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March 3-7, 2026

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Leadership Pitfalls to Avoid - And What to Do Instead



Happy metal worker greeting his manager in aluminum mill.Not everyone is born to be a leader. The good news is that leadership skills can be developed, opening the door to career advancement and higher wages for many in the construction industry.

According to leadership expert Tery Tennant, the first step is recognizing what a good leader actually is. “The measure of a good leader is how well their team functions without them,” Tennant points out.

That concept can be difficult for some to grasp, particularly those who have worked their way up in the construction industry. They tend to rely on their technical skills and have a hard time letting go of the day-to-day tasks they’ve grown accustomed to doing. But let go they must, because they must embrace their new role as a leader and what that responsibility entails.

“As a manager, interpersonal skills become more important,” says Hannah Flint, Leadership Consultant with FMI Consulting, “Your value is now tied to your ability to get work done through other people.”

 Flint and Tennant have identified six common pitfalls a leader must avoid:

  1. Putting out fires rather than proactively developing longer-term solutions.
  2. Making decisions that employees should be making.
  3. Not clearly communicating expectations or holding employees accountable for performance.
  4. Not providing effective performance feedback, coaching, and training.
  5. Failing to focus on interpersonal skills and relationship building.
  6. Not getting feedback from trusted sources.

“These are all symptoms that leadership development is needed,” says Tennant, who with wife, Linda, owns Attainment Inc., a Phoenix-based consulting firm that helps successful people move to the next level.

Learn to prioritize high-payoff activities

Tennant says that one of the biggest leadership challenges is transitioning from a reactive mindset to a proactive one. This requires leaders to have a plan that prioritizes tasks—with total team performance in mind.

“Recognize that efficient and effective are two different things,” says Tennant. “Efficiency is about getting everything done as quickly as possible. Effective is about getting the right things done. A leader needs to get the right things on the task list.”

High-payoff activities (HPAs) are the six most important activities a person should spend at least 80% of their time on. Leaders should first identify their own HPAs. Then they will have time to help employees develop their own.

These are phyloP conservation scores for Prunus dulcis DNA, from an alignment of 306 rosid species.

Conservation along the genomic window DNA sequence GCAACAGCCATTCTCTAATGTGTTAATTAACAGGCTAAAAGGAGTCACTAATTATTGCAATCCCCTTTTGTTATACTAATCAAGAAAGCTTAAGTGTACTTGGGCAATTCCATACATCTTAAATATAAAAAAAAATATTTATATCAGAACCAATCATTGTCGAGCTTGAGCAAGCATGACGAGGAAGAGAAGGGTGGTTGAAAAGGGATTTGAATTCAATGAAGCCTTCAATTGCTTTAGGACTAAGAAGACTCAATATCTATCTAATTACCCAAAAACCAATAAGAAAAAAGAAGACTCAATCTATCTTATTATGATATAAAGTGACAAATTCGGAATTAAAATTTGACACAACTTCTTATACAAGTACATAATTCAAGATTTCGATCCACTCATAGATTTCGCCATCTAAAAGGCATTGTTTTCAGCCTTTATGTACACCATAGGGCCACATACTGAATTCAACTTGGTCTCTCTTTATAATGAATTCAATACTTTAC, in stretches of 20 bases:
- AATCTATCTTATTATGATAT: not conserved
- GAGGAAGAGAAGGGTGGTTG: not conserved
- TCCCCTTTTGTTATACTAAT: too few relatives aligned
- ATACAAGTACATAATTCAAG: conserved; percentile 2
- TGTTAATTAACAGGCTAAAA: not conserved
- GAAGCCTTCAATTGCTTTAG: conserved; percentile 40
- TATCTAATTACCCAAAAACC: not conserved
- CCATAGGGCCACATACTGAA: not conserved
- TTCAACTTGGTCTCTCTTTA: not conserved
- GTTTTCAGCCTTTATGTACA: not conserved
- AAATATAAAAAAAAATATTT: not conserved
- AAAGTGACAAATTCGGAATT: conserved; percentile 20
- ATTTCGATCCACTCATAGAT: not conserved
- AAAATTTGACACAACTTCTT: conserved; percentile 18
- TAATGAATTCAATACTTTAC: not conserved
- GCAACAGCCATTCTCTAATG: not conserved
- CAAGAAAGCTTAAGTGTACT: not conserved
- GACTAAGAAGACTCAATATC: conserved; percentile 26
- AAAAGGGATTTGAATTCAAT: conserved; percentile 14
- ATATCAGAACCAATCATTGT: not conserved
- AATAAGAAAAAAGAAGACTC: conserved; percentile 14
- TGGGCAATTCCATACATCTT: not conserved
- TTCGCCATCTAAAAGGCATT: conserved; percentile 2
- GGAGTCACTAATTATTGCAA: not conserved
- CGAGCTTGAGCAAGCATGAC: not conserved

Leadership HPAs will likely vary by company because every company and circumstance is different. In some companies, leaders will be responsible for certain day-to-day technical tasks. That said, there are some common leadership HPAs that all leaders should have on their priority list:

  • Achieve business financial goals.
  • Communicate company vision, values, and goals.
  • Identify HPAs, key performance indicators, and scorecards for employees.
  • Provide employee performance feedback and coaching.
  • Help employees develop motivation, career plans, and training plans.
  • Develop, document, and improve processes.

“These areas are where a leader should spend most of their time,” Tennant says. “The focus of a leader is all about their employees’ performance. A leader’s job is to make the team more productive.”

Once the leadership HPAs are developed, the next challenge is to get on track in spending the majority of their time on them. Start by scheduling uninterrupted blocks of time to plan and work on HPAs. Identify low-payoff activities that could be delegated to others.

Improve delegation

If a leader is always putting out fires, it may be because they haven’t successfully delegated tasks. According to Flint, it’s not uncommon for field managers and middle managers to be overwhelmed. “They may feel that they can’t take the time to train someone or don’t trust anyone to complete the task the way they want it done,” she says. “Ultimately, taking time to train and build trust in the short term will pay off in the long-term to open up the leader’s time and capacity.”

Effective delegation allows employees to learn more tasks, which enables people to take on more responsibility as a company expands. Delegation also helps leaders free up their time to spend on high-payoff activities for their role like strategic planning, which is the secret to maximizing team performance.